Now close your eyes again and imagine that you’re on the hot streets of Bombay, holding hands with your significant other. It’s been a few months since you started dating, but you haven’t yet experienced the “I love you” turning point. Keep waiting, my friend—it’s not going to come.

    In Indian cultures, love can be expressed through actions, but it is almost never explicitly spoken. If it is expressed verbally, it will likely be in English. I didn’t even know how to say “I love you” in my first language, Kannada, until I looked it up online about two years ago. Most of my Hindi, Marathi and Bengali-speaking friends don’t know how to say the phrase, either. I have never felt unloved by my family—it’s just that the explicit articulation of that familial love isn’t part of our style. Sometimes silent demonstrations are more powerful.

    Other languages guard love, too. In Chinese, “wo ai ni” is a well-known phrase, but its use is rare. Germans save “Ich liebe dich” for exclusively romantic situations, preferring “Ich habe dich lieb” (roughly, “I like you”) for platonic relationships. To many cultures, love is an intensely personal and important emotion.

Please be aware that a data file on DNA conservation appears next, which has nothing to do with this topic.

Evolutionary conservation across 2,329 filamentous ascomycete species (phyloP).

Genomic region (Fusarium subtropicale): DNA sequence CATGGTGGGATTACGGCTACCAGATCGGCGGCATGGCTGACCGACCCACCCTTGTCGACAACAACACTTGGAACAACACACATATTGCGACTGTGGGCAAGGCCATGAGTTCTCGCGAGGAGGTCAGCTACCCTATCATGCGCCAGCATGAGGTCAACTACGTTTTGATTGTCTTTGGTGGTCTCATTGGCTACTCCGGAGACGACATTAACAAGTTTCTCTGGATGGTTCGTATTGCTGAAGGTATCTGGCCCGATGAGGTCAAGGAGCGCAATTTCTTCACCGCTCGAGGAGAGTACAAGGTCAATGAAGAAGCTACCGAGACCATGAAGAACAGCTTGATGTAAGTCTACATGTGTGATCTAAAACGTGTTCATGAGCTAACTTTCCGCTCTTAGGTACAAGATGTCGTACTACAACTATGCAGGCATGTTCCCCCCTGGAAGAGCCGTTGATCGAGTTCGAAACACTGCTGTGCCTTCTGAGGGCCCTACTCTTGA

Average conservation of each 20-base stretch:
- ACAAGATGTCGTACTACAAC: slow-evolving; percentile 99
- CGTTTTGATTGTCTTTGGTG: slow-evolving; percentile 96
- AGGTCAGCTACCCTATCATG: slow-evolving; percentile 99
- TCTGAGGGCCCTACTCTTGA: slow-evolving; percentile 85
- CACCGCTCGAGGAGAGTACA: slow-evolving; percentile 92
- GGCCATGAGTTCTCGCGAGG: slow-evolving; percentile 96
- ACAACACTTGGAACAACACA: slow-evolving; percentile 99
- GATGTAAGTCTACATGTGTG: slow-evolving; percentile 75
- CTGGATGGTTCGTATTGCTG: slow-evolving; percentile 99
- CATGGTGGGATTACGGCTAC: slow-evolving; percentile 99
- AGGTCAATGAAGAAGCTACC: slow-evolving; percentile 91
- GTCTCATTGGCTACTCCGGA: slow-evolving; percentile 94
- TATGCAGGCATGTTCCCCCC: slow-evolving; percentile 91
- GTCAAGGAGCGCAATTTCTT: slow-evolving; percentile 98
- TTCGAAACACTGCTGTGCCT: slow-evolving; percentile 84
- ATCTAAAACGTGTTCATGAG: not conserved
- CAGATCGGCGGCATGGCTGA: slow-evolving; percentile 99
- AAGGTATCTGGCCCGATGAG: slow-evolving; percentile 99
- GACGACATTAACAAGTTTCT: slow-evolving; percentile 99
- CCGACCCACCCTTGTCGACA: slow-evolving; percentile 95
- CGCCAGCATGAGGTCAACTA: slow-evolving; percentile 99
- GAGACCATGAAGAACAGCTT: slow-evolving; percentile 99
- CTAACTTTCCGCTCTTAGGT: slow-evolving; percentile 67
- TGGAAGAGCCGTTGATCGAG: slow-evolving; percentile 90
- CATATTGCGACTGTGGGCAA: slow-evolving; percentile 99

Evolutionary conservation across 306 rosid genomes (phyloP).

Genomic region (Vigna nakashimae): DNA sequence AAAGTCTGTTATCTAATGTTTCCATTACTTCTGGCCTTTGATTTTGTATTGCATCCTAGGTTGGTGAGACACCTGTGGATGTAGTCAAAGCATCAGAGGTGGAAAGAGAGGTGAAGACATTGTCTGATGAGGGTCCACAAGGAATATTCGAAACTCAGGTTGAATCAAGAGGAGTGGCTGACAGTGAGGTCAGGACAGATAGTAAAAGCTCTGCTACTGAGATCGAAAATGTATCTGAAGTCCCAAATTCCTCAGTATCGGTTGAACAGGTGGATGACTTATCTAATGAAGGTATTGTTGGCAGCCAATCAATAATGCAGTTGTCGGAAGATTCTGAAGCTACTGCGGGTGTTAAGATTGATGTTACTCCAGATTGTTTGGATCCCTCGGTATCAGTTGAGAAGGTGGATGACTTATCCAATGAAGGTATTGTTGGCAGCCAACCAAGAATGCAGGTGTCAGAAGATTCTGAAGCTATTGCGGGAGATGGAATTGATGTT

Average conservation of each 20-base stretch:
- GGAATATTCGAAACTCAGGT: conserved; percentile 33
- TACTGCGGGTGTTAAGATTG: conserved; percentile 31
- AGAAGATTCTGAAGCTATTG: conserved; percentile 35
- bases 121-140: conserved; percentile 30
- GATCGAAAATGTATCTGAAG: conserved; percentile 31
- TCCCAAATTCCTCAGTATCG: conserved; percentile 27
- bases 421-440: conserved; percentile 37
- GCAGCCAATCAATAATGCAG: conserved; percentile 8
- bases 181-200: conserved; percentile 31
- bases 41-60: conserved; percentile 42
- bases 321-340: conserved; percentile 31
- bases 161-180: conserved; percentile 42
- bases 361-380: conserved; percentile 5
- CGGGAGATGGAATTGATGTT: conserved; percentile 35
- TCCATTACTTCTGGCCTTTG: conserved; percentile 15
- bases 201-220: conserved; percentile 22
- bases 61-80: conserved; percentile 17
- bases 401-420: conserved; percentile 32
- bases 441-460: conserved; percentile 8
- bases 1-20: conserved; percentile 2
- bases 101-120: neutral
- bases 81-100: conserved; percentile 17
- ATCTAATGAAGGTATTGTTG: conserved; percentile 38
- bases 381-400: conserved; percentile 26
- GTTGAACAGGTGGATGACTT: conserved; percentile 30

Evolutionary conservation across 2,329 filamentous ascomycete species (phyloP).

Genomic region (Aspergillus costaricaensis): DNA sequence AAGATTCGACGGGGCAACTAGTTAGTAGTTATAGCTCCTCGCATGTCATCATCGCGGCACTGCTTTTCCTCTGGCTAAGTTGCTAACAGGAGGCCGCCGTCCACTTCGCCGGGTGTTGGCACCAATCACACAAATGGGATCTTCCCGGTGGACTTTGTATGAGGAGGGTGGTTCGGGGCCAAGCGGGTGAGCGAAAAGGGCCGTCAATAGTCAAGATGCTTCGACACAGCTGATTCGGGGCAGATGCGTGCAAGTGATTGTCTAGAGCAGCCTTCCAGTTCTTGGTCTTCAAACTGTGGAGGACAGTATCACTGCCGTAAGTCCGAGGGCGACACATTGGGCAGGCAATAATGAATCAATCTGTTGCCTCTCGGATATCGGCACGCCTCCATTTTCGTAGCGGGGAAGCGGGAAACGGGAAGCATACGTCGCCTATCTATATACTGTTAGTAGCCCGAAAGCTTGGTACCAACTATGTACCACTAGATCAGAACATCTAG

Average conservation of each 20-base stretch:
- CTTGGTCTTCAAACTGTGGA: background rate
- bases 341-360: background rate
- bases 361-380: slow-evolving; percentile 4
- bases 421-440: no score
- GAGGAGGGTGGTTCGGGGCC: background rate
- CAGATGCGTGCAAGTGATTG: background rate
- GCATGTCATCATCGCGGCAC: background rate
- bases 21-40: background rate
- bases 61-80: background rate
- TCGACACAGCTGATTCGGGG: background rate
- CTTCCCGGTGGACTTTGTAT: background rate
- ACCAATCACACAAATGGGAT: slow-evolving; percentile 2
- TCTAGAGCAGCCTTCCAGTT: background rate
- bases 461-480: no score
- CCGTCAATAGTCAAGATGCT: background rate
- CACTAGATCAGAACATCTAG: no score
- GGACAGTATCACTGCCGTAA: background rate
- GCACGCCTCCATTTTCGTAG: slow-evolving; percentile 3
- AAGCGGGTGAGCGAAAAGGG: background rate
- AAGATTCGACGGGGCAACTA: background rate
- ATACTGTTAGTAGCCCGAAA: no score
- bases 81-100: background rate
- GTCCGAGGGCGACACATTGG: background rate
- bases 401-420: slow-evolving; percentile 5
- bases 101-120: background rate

It’s different here. Despite how puritanical America can often seem, our non-romantic use of the word “love” is laxly enforced. We’re no steamy Latin culture, but it’s heartening to note how freely we distribute “love.”

    To me, the permissive use of the word “love” in English doesn’t devalue the idea. It strengthens it through reinforcement. Even if we aren’t often open with our feelings, maybe the repeated and free use of the word “love” will eventually shift something in our collective consciousness. If the casual use of hateful speech can create pernicious environments, then why couldn’t the casual use of “love” do the opposite?

    After all, who ever said that putting more love into the world was a bad thing?

    A version of this post ran in The (Duke) Chronicle on 2/10/11.